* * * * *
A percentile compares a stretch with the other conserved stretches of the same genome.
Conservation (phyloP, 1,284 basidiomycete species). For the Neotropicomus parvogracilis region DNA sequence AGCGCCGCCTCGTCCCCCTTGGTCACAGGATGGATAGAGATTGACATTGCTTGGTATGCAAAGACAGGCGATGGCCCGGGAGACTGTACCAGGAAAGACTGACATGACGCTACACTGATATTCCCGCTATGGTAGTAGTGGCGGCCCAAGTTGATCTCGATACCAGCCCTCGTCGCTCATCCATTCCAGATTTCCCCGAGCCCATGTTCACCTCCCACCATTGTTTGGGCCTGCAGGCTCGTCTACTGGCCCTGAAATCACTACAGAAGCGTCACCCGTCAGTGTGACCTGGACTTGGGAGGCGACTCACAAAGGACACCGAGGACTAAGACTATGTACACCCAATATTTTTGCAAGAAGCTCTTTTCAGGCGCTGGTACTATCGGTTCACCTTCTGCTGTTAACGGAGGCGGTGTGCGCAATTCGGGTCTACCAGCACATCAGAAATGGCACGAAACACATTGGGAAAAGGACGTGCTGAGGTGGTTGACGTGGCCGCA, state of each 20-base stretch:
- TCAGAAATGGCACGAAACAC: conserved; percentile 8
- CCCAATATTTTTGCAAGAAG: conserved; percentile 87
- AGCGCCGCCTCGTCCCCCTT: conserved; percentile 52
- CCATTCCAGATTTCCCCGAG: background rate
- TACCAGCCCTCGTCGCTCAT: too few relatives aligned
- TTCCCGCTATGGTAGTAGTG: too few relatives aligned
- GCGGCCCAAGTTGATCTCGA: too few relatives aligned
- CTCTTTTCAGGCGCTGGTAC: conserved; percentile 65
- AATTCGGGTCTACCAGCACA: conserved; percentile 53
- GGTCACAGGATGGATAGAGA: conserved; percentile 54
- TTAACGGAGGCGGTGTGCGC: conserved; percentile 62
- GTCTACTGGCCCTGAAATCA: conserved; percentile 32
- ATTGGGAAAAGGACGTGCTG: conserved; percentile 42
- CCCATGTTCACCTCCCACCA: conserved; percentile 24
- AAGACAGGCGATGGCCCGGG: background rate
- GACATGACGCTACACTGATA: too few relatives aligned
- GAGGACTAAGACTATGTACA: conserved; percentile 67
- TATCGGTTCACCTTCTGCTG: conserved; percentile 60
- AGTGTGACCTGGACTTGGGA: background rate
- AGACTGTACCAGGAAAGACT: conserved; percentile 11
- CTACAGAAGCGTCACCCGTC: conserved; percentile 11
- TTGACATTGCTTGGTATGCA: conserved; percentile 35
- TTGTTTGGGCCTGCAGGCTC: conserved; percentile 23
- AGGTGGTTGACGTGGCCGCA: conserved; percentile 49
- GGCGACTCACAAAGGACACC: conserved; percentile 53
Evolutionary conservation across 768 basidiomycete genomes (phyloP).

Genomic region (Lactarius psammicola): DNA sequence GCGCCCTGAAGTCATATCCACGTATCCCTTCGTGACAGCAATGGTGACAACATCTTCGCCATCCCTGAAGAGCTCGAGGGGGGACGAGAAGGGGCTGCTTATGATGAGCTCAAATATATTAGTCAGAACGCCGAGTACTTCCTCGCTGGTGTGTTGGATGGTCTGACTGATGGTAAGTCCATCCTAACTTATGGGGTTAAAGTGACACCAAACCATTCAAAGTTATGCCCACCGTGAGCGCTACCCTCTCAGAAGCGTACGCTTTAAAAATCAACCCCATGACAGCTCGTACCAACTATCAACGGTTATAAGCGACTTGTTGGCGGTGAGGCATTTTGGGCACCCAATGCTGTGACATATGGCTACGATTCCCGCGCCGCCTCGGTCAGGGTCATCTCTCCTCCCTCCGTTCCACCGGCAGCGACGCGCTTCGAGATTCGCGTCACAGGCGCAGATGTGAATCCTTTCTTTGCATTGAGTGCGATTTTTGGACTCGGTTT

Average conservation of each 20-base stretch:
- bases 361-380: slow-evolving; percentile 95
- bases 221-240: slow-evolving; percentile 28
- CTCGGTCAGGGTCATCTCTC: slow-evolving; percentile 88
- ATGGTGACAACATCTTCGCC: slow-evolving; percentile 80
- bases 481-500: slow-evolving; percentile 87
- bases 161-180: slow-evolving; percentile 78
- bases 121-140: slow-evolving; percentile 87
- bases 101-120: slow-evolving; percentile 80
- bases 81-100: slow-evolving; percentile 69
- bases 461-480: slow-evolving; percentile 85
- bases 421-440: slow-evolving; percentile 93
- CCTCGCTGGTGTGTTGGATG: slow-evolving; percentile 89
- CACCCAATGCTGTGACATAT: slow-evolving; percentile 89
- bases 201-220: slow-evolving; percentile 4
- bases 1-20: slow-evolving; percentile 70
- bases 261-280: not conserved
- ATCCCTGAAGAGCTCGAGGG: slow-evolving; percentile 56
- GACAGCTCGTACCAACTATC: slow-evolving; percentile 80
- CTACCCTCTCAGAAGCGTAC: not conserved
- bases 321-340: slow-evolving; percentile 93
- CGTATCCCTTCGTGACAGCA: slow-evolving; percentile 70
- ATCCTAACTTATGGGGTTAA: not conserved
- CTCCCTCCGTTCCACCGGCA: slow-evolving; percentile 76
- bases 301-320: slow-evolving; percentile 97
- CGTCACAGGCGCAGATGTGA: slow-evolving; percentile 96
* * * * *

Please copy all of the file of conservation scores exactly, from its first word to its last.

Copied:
A percentile compares a stretch with the other conserved stretches of the same genome.
Conservation (phyloP, 1,284 basidiomycete species). For the Neotropicomus parvogracilis region DNA sequence AGCGCCGCCTCGTCCCCCTTGGTCACAGGATGGATAGAGATTGACATTGCTTGGTATGCAAAGACAGGCGATGGCCCGGGAGACTGTACCAGGAAAGACTGACATGACGCTACACTGATATTCCCGCTATGGTAGTAGTGGCGGCCCAAGTTGATCTCGATACCAGCCCTCGTCGCTCATCCATTCCAGATTTCCCCGAGCCCATGTTCACCTCCCACCATTGTTTGGGCCTGCAGGCTCGTCTACTGGCCCTGAAATCACTACAGAAGCGTCACCCGTCAGTGTGACCTGGACTTGGGAGGCGACTCACAAAGGACACCGAGGACTAAGACTATGTACACCCAATATTTTTGCAAGAAGCTCTTTTCAGGCGCTGGTACTATCGGTTCACCTTCTGCTGTTAACGGAGGCGGTGTGCGCAATTCGGGTCTACCAGCACATCAGAAATGGCACGAAACACATTGGGAAAAGGACGTGCTGAGGTGGTTGACGTGGCCGCA, state of each 20-base stretch:
- TCAGAAATGGCACGAAACAC: conserved; percentile 8
- CCCAATATTTTTGCAAGAAG: conserved; percentile 87
- AGCGCCGCCTCGTCCCCCTT: conserved; percentile 52
- CCATTCCAGATTTCCCCGAG: background rate
- TACCAGCCCTCGTCGCTCAT: too few relatives aligned
- TTCCCGCTATGGTAGTAGTG: too few relatives aligned
- GCGGCCCAAGTTGATCTCGA: too few relatives aligned
- CTCTTTTCAGGCGCTGGTAC: conserved; percentile 65
- AATTCGGGTCTACCAGCACA: conserved; percentile 53
- GGTCACAGGATGGATAGAGA: conserved; percentile 54
- TTAACGGAGGCGGTGTGCGC: conserved; percentile 62
- GTCTACTGGCCCTGAAATCA: conserved; percentile 32
- ATTGGGAAAAGGACGTGCTG: conserved; percentile 42
- CCCATGTTCACCTCCCACCA: conserved; percentile 24
- AAGACAGGCGATGGCCCGGG: background rate
- GACATGACGCTACACTGATA: too few relatives aligned
- GAGGACTAAGACTATGTACA: conserved; percentile 67
- TATCGGTTCACCTTCTGCTG: conserved; percentile 60
- AGTGTGACCTGGACTTGGGA: background rate
- AGACTGTACCAGGAAAGACT: conserved; percentile 11
- CTACAGAAGCGTCACCCGTC: conserved; percentile 11
- TTGACATTGCTTGGTATGCA: conserved; percentile 35
- TTGTTTGGGCCTGCAGGCTC: conserved; percentile 23
- AGGTGGTTGACGTGGCCGCA: conserved; percentile 49
- GGCGACTCACAAAGGACACC: conserved; percentile 53
Evolutionary conservation across 768 basidiomycete genomes (phyloP).

Genomic region (Lactarius psammicola): DNA sequence GCGCCCTGAAGTCATATCCACGTATCCCTTCGTGACAGCAATGGTGACAACATCTTCGCCATCCCTGAAGAGCTCGAGGGGGGACGAGAAGGGGCTGCTTATGATGAGCTCAAATATATTAGTCAGAACGCCGAGTACTTCCTCGCTGGTGTGTTGGATGGTCTGACTGATGGTAAGTCCATCCTAACTTATGGGGTTAAAGTGACACCAAACCATTCAAAGTTATGCCCACCGTGAGCGCTACCCTCTCAGAAGCGTACGCTTTAAAAATCAACCCCATGACAGCTCGTACCAACTATCAACGGTTATAAGCGACTTGTTGGCGGTGAGGCATTTTGGGCACCCAATGCTGTGACATATGGCTACGATTCCCGCGCCGCCTCGGTCAGGGTCATCTCTCCTCCCTCCGTTCCACCGGCAGCGACGCGCTTCGAGATTCGCGTCACAGGCGCAGATGTGAATCCTTTCTTTGCATTGAGTGCGATTTTTGGACTCGGTTT

Average conservation of each 20-base stretch:
- bases 361-380: slow-evolving; percentile 95
- bases 221-240: slow-evolving; percentile 28
- CTCGGTCAGGGTCATCTCTC: slow-evolving; percentile 88
- ATGGTGACAACATCTTCGCC: slow-evolving; percentile 80
- bases 481-500: slow-evolving; percentile 87
- bases 161-180: slow-evolving; percentile 78
- bases 121-140: slow-evolving; percentile 87
- bases 101-120: slow-evolving; percentile 80
- bases 81-100: slow-evolving; percentile 69
- bases 461-480: slow-evolving; percentile 85
- bases 421-440: slow-evolving; percentile 93
- CCTCGCTGGTGTGTTGGATG: slow-evolving; percentile 89
- CACCCAATGCTGTGACATAT: slow-evolving; percentile 89
- bases 201-220: slow-evolving; percentile 4
- bases 1-20: slow-evolving; percentile 70
- bases 261-280: not conserved
- ATCCCTGAAGAGCTCGAGGG: slow-evolving; percentile 56
- GACAGCTCGTACCAACTATC: slow-evolving; percentile 80
- CTACCCTCTCAGAAGCGTAC: not conserved
- bases 321-340: slow-evolving; percentile 93
- CGTATCCCTTCGTGACAGCA: slow-evolving; percentile 70
- ATCCTAACTTATGGGGTTAA: not conserved
- CTCCCTCCGTTCCACCGGCA: slow-evolving; percentile 76
- bases 301-320: slow-evolving; percentile 97
- CGTCACAGGCGCAGATGTGA: slow-evolving; percentile 96